Could cursing, perhaps the opposite of blessing, be simply life lived outside of the purposes of God, the opposite of abundant life?

Abraham, in Genesis 12, is called to by God to:

“Go from your country and your kindred and your father’s house to the land that I will show you. And I will make of you a great nation, and I will bless you and make your name great, so that you will be a blessing. I will bless those who bless you, and him who dishonors you I will curse, and in you all the families of the earth shall be blessed.”

Is God calling Abraham to live life within the purposes of God, and to manifest this life amongst all the families of the earth? In other words, God calls Abraham to begin the mission of bringing the life experienced in Eden to all people.

This conclusion requires more work to confirm of course.

The Abraham story also raises all sorts of other questions in addition to what “blessing” might be.

What does it mean for God to “bless” someone or some people? Or to curse them? Is this such blessing/cursing:

  • Active (God’s action of blessing/cursing affects an actual change), or
  • Declarative (God’s blessing declares something that already exists)?

I have a lot of questions, though it seems to at least make sense that blessing in the Abrahamic context could refer to life to the full, the opposite of life experienced as a result of the dislocation experienced in Genesis 3.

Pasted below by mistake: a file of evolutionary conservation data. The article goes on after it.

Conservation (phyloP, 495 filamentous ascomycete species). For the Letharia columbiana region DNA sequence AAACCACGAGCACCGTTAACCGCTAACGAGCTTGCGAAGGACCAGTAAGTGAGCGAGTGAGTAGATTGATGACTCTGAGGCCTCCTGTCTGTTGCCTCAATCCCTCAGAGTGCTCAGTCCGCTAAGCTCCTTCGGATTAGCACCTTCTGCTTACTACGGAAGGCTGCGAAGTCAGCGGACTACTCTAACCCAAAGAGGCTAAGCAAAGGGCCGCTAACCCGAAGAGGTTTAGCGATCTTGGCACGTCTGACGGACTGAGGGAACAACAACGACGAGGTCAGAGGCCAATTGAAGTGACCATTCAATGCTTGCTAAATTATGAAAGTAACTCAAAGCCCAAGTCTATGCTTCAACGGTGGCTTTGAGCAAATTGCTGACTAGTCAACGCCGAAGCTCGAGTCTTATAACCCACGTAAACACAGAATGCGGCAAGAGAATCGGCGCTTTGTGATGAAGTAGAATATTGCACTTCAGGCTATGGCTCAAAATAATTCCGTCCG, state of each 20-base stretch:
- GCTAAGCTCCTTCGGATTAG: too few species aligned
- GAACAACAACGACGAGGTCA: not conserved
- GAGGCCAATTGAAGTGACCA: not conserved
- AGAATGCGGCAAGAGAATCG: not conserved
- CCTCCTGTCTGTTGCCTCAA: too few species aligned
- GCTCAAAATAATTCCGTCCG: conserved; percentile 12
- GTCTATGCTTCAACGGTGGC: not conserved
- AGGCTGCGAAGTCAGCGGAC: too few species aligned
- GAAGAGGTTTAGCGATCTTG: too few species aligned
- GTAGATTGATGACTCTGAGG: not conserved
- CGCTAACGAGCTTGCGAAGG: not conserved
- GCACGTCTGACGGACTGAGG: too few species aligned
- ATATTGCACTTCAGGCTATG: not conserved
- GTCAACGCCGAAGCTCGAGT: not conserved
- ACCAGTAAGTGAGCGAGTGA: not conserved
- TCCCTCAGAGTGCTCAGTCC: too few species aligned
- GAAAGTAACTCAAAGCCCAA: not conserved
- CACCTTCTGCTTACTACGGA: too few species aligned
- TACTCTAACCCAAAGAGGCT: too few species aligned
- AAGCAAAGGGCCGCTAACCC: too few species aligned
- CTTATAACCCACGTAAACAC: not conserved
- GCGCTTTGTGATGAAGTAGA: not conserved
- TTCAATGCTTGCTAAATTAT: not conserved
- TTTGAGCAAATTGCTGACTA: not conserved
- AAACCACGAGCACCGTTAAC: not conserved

Such a view would make sense in the context of the Beatitudes – Jesus promising life to the full for the poor and marginalised is very much consistent with his overall ministry.

In any case I would be the first to point out that the present article is a vastly deficient look at the subject of blessing.

So… I wonder what you think about this. Is blessing (and cursing) active or declarative? What do different biblical traditions have to say on the subject?

I look forward to your thoughts.

MCA

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Posted on December 12, 2011, in Biblical Studies, Old Testament, Theology and tagged , , , , , , . Bookmark the permalink. 9 Comments.